Building on skeptic's comment:
Is there only room for one solution in this space?

I think that having competition in this space will at least encourage all of the potential solutions to pony up some stats. They're competing with textbooks for cost, so it's already a race to cost minimization -- if we can get them to compete on features and follow-through, everyone wins!

Hi everybody

Having tested both machines (thanks for using my picture for this post by the way) and after interviewed Intel's executives, including the guy in charge of the Classmate for the whole latin american region, I have to say that I'm seriously impressed by the new contender. Let's see some highlights:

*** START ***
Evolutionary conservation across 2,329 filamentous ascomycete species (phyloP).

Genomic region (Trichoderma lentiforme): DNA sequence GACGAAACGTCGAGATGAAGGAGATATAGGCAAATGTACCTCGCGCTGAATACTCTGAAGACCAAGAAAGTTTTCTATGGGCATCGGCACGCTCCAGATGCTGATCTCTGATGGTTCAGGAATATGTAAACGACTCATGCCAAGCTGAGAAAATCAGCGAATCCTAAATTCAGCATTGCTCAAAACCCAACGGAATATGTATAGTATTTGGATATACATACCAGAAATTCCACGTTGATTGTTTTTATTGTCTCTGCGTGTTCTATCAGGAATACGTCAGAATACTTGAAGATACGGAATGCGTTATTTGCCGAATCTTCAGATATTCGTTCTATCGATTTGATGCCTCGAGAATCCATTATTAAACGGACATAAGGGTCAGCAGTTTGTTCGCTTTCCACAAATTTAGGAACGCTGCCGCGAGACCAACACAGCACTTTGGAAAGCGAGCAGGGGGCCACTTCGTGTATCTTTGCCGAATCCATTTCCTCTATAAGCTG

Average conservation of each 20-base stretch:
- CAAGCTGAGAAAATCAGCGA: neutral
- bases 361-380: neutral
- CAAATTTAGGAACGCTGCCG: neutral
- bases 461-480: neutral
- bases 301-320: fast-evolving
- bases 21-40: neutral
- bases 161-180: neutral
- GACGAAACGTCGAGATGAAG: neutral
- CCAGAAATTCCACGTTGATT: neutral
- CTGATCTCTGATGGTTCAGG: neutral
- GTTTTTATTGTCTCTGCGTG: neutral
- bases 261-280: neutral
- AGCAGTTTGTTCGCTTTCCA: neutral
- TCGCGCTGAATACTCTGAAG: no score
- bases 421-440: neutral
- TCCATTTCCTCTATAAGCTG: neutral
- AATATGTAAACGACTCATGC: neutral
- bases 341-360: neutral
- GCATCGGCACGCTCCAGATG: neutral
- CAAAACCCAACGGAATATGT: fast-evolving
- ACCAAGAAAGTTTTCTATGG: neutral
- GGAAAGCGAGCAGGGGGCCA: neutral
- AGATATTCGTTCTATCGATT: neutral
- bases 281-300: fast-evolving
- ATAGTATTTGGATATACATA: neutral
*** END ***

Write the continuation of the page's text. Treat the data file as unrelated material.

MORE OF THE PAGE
Price: They are already selling Classmates in Chile, directly to the Schools. Unit price: 425 dollars. BUT: they are also challenging OLPC with the 1 million number. In Argentina, INTEL offered a selling price of 200 dollars per million Classmate plus the possibility to get the machines manufactured in that country. That price is not far away from the $150-170 for the OLPC.

Ruggedness:The classmate machine has been seriously beaten in front of my eyes and keeps working without any has a 'bad-boy behaviour' in mind. You can see a live demo at the final 30 secs of this video:

Linux: Yes, you can order (if you are a school owner, such as the municipality) all your classmates with Linux. The selling price is not very different to the windows version, because Microsoft -at least we were told so, sold the windows licences at a very low price. Not sure what they meant by that, but apparently it's around ten dollars (I'm trying to get this info).